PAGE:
On 15 February he attended another ball at Versailles, also attended by the Dauphin and Dauphine; the Dauphin's two brothers, the Comte d'Artois and the Comte de Provence; their wives; and Mme. de Lamballe, all dressed in the costume of Henry IV. Among others in Paris he met Mdm. du Deffand, the Comtesse de Brionne, Madame de Noailles, Mercy d'Argenteau and the Comtesse de La Marck.[3] During this month that Axel's sister Sophie was proposed to by Duke Frederik Adolf, the king’s youngest brother and third-in-line to the throne, though she did not accept. Fersen continued on the Grand Tour by traveling to England in the middle of May. While Fersen was in England, the French king Louis XV died from smallpox, and Louis and Marie-Antoinette became king and queen. Fersen meanwhile stayed in England for roughly four months, meeting people including King George III, Queen Charlotte, and others. By the beginning of 1775 Fersen had returned to Sweden, where he remained for approximately the next three years, serving under his king, Gustavus III.

A familiar face[edit]

In the late summer of 1778, Fersen and his friend Barrington Beaumont arrived in Paris after a three-month stay in England. With the city nearly deserted, they resolved to go to Normandy, accompanied by one of Fersen's good friends and countrymen, the Baron de Stedingk, to see a large army camp that was training under the command of the Duke of Broglie. Besides military matters, they were treated to dinner and dances attended by the officers and their wives. Afterward, Fersen and Beaumont visited the nearby monastery of La Trappe. Fersen later paid his respects to the French royal family for the first time since his Grand Tour more than three years earlier:

August 26: "Last Tuesday I went to Versailles to be presented to the royal family. The queen, who is charming, said when she saw me, 'Ah! Here is an old acquaintance.' The rest of the family did not say a word to me."

September 8: "The queen, who is the prettiest and most amiable princess that I know, has had the kindness to inquire about me often; she asked Creutz why I did not go to her card parties on Sundays; and hearing that I did go one Sunday when there was none, she sent me a sort of excuse. Her pregnancy advances and is quite visible."

November 19: The queen treats me with great kindness; I often pay her my court at her card-games, and each time she makes to me little speeches that are full of good-will. As someone had told her of my Swedish uniform, she expressed a wish to see me in it; I am to go Thursday thus dressed, not to Court, but to the queen's apartments. She is the most amiable princess that I know."[4]

A world apart from the constraints of Versailles lay Marie-Antoinette's own personal property next door in the Petit Trianon. While Versailles was fettered with elaborate etiquette and formal dress, Marie-Antoinette made the Petit Trianon all about simplicity. For example, a white gown, a gauze kerchief, and a straw hat were the uniform dress of the Princesses, in the manner of Madame Bertin's rustic down-to-earth look.[5] Her guests - only those personally invited were allowed into its private nook - were not required to stand up in her presence as they would like a subject to a queen, but rather all people there were treated equally as friends. In other words, it was the stark opposite of Versailles.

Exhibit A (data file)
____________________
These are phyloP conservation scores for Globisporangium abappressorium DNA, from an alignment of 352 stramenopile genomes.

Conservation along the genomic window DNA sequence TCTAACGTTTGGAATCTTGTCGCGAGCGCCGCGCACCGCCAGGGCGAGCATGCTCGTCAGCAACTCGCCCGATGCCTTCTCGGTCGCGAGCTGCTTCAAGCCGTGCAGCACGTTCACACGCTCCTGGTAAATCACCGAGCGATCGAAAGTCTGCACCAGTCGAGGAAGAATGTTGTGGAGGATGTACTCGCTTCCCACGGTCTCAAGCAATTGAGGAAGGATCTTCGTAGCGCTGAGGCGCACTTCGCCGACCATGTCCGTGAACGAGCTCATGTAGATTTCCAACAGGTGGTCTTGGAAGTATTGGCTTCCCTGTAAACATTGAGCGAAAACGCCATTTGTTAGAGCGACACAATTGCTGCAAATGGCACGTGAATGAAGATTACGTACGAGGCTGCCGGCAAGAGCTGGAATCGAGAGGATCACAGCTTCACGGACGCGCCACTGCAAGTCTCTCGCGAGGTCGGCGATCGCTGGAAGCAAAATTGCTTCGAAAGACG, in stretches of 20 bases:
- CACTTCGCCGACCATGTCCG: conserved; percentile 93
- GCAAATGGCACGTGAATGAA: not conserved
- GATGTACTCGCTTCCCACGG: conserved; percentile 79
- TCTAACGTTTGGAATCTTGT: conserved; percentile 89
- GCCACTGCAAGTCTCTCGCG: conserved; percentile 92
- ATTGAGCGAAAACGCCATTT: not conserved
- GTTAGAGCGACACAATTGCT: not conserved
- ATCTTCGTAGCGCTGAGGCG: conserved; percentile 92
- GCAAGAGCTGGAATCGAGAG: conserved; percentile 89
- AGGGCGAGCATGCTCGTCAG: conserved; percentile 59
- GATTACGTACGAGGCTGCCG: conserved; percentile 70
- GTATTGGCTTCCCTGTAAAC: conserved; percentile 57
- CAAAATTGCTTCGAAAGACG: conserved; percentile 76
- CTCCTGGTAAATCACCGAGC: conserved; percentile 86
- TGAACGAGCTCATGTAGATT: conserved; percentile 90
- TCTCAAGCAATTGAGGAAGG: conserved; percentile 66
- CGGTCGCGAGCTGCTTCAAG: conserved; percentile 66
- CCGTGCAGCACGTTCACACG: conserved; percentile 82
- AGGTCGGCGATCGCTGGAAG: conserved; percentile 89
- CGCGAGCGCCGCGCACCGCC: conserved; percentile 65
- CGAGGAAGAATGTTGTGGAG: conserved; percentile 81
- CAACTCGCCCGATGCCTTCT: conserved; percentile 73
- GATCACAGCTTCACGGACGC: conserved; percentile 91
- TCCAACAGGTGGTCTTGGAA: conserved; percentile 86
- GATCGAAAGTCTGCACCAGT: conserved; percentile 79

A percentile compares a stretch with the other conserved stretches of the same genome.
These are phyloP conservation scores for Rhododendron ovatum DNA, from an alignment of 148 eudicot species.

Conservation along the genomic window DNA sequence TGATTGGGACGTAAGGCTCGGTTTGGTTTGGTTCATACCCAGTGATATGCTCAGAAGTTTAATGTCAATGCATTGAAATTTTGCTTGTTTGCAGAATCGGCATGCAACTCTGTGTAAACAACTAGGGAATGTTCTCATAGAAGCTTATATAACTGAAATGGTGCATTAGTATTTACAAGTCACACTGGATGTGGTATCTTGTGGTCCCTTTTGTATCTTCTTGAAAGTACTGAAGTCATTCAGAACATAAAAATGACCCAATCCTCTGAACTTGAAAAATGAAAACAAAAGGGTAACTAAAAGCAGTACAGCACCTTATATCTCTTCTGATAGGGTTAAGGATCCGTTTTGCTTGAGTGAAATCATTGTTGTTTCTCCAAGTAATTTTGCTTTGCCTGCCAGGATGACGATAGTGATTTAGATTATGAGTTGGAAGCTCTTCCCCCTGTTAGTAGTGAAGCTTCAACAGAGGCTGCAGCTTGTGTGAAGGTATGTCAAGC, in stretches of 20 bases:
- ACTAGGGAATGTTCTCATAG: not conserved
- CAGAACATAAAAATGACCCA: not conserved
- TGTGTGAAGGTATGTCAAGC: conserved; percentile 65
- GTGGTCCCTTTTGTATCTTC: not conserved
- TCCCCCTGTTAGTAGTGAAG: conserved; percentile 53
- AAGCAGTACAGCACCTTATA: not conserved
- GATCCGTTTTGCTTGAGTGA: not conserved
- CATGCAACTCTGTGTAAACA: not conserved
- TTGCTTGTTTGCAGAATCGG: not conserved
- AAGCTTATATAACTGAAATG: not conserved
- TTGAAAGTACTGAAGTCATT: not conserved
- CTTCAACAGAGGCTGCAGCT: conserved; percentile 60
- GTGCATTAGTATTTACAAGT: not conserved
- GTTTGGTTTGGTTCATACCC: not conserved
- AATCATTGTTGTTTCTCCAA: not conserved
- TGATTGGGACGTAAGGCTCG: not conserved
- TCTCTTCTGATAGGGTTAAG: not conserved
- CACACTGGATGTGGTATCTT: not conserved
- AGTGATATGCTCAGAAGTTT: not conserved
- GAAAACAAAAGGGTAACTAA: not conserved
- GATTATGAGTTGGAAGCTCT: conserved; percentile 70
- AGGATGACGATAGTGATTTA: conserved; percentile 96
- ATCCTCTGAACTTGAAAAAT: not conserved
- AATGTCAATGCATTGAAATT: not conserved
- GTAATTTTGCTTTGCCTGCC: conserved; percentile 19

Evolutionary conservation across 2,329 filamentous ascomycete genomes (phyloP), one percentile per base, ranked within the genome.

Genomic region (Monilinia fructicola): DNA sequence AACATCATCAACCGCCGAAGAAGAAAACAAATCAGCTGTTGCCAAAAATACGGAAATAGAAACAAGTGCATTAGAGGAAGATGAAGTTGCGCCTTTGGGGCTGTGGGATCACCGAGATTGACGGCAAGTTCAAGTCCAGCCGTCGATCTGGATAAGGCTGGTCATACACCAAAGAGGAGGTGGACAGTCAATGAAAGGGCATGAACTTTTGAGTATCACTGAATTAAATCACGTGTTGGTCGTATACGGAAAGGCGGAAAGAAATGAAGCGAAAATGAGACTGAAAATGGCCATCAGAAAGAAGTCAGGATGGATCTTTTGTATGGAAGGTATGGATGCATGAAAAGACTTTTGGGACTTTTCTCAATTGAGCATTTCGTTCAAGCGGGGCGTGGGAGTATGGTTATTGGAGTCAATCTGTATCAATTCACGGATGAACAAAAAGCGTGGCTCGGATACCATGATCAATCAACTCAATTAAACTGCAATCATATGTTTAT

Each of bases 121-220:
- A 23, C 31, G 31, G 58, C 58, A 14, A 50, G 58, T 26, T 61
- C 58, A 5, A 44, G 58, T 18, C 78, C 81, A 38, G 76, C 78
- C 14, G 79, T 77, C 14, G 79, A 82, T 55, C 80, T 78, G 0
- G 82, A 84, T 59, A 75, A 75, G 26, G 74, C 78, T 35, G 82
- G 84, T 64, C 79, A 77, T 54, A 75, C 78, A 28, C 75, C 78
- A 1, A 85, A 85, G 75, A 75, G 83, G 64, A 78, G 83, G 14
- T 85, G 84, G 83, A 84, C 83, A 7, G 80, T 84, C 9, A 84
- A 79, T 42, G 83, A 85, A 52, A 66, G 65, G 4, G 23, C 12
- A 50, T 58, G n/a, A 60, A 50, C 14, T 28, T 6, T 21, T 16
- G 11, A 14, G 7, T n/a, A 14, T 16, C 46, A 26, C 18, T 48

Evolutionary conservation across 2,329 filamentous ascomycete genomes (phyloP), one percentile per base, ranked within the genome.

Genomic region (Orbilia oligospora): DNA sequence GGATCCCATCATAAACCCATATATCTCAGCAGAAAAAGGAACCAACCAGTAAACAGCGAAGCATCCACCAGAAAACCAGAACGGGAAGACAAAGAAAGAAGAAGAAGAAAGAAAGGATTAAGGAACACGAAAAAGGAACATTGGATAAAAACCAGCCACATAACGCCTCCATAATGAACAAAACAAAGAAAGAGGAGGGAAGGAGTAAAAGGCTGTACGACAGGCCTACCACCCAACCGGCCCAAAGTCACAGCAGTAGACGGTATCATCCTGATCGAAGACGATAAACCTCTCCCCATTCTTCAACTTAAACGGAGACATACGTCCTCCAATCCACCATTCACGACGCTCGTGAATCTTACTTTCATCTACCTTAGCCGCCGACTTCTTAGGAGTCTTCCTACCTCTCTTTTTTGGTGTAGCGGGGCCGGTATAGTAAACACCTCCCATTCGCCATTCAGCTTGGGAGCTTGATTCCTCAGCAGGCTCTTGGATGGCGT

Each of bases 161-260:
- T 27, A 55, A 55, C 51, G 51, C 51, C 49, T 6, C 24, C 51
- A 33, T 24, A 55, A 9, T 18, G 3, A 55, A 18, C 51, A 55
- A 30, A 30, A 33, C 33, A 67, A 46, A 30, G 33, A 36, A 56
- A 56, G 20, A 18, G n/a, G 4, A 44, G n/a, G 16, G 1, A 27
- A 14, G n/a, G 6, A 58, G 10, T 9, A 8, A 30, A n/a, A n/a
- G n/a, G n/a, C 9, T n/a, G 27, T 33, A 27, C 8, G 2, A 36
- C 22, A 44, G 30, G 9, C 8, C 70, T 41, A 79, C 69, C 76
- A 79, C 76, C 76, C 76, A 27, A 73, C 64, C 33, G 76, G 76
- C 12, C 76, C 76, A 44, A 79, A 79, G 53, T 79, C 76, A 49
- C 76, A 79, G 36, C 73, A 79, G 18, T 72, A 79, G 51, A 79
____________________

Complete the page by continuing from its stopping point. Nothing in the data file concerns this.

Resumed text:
Much jealousy was caused by the queen's evening dinners and other private festivities at the Petit Trianon among those who were excluded from them. Also, as early as 1777 there was evidence of pornographic pamphlets (libelles) of the queen being sold on the very doorstep of Versailles, and even in towns which the court is known seasonally to visit, such as Compiègne, Fontainbleau, and Saint-Cloud.[6] "By the false policy of Her Majesty's advisers, these enemies and libelers...were privately hushed into silence, out of delicacy to the Queen's feelings, by large sums of money and pensions, which encouraged numbers to commit the same enormity in hope of obtaining the same recompense."[7] Little by little Marie-Antoinette was being dehumanized in the public eye, beginning in the closest circles to the queen.

The American war[edit]

While Fersen was taking the Grand Tour of Europe, the Intolerable Acts were being passed by Great Britain on her American subjects. When Fersen returned to Sweden at the age of twenty, the Americans were fighting the Battles of Lexington and Concord and the Battle of Bunker Hill. By 1780, he convinced his friend Barrington that going to America was the only option by touching upon the fact that in France currently "it is the fashion to rhapsodize over the Americans' rebelliousness against England".[8] Benjamin Franklin, the American ambassador in France since 1776, was a big sensation in France. France had officially declared war against her "natural enemy" in February of 1778, but now in the beginning of 1780 a French contingent was finally being outfitted to fight with the rebels on North American soil.

On May 4, 1780 Fersen secured the position of aide-de-camp to General Rochambeau and sailed from the port of Brest. Nearly two months later his ship would make anchor at Narragansett Bay in Newport, Rhode Island, where the French made camp until June of the next year. In mid-September Fersen set off as part of Rochambeau's suite to meet the American General George Washington in Hartford, Connecticut. Washington's retinue included the young Alexander Hamilton, General Henry Knox and the Marquis de Lafayette. Washington attempted to persuade Rochambeau and Ternay to stage an attack against Clinton in New York before the onset of winter; the French, however, were still waiting to hear back whether France would send reinforcements from across the sea. Both sides agree that superiority of sea was essential before any undertaking. The next day it was learned that British Admiral Rodney had arrived in New York with a fleet three times the size of the British already stationed there, and Washington and Rochambeau parted quickly with the plan to remain on the defensive unless a solid opportunity presented itself. On meeting Washington, Fersen remarked: